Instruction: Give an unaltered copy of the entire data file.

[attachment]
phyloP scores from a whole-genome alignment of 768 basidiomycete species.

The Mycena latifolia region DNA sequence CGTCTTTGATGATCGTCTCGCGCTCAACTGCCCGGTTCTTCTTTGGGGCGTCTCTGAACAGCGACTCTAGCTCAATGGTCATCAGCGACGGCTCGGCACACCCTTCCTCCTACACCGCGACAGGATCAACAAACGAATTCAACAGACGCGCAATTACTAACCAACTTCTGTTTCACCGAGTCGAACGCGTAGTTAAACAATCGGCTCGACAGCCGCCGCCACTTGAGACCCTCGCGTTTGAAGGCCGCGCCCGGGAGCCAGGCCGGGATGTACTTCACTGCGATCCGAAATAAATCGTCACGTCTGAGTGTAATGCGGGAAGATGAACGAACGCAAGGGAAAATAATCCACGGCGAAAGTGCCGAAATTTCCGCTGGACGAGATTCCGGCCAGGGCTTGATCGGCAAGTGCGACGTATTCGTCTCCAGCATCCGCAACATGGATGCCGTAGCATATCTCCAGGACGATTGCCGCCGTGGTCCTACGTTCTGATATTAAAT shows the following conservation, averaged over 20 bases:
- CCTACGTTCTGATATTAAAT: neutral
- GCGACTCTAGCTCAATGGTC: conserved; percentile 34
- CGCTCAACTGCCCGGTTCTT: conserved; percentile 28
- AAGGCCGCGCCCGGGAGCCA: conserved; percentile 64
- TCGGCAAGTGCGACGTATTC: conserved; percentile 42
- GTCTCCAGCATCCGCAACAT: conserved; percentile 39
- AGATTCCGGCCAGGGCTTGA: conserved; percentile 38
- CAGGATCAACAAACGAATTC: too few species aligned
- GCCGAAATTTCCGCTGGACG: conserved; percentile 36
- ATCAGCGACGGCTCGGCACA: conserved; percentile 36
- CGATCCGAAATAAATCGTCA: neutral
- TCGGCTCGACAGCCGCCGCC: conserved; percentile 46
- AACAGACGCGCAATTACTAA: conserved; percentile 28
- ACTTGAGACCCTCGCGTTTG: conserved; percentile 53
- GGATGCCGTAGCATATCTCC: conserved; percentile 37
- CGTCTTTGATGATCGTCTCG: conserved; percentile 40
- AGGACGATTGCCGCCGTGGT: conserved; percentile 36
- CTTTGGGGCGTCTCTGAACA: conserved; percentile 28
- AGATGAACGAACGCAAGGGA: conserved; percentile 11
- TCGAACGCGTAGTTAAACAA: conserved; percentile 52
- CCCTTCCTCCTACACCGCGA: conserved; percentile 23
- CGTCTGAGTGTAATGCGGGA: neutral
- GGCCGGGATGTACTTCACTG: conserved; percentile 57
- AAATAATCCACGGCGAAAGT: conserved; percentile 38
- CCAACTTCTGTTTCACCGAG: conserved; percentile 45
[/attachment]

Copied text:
phyloP scores from a whole-genome alignment of 768 basidiomycete species.

The Mycena latifolia region DNA sequence CGTCTTTGATGATCGTCTCGCGCTCAACTGCCCGGTTCTTCTTTGGGGCGTCTCTGAACAGCGACTCTAGCTCAATGGTCATCAGCGACGGCTCGGCACACCCTTCCTCCTACACCGCGACAGGATCAACAAACGAATTCAACAGACGCGCAATTACTAACCAACTTCTGTTTCACCGAGTCGAACGCGTAGTTAAACAATCGGCTCGACAGCCGCCGCCACTTGAGACCCTCGCGTTTGAAGGCCGCGCCCGGGAGCCAGGCCGGGATGTACTTCACTGCGATCCGAAATAAATCGTCACGTCTGAGTGTAATGCGGGAAGATGAACGAACGCAAGGGAAAATAATCCACGGCGAAAGTGCCGAAATTTCCGCTGGACGAGATTCCGGCCAGGGCTTGATCGGCAAGTGCGACGTATTCGTCTCCAGCATCCGCAACATGGATGCCGTAGCATATCTCCAGGACGATTGCCGCCGTGGTCCTACGTTCTGATATTAAAT shows the following conservation, averaged over 20 bases:
- CCTACGTTCTGATATTAAAT: neutral
- GCGACTCTAGCTCAATGGTC: conserved; percentile 34
- CGCTCAACTGCCCGGTTCTT: conserved; percentile 28
- AAGGCCGCGCCCGGGAGCCA: conserved; percentile 64
- TCGGCAAGTGCGACGTATTC: conserved; percentile 42
- GTCTCCAGCATCCGCAACAT: conserved; percentile 39
- AGATTCCGGCCAGGGCTTGA: conserved; percentile 38
- CAGGATCAACAAACGAATTC: too few species aligned
- GCCGAAATTTCCGCTGGACG: conserved; percentile 36
- ATCAGCGACGGCTCGGCACA: conserved; percentile 36
- CGATCCGAAATAAATCGTCA: neutral
- TCGGCTCGACAGCCGCCGCC: conserved; percentile 46
- AACAGACGCGCAATTACTAA: conserved; percentile 28
- ACTTGAGACCCTCGCGTTTG: conserved; percentile 53
- GGATGCCGTAGCATATCTCC: conserved; percentile 37
- CGTCTTTGATGATCGTCTCG: conserved; percentile 40
- AGGACGATTGCCGCCGTGGT: conserved; percentile 36
- CTTTGGGGCGTCTCTGAACA: conserved; percentile 28
- AGATGAACGAACGCAAGGGA: conserved; percentile 11
- TCGAACGCGTAGTTAAACAA: conserved; percentile 52
- CCCTTCCTCCTACACCGCGA: conserved; percentile 23
- CGTCTGAGTGTAATGCGGGA: neutral
- GGCCGGGATGTACTTCACTG: conserved; percentile 57
- AAATAATCCACGGCGAAAGT: conserved; percentile 38
- CCAACTTCTGTTTCACCGAG: conserved; percentile 45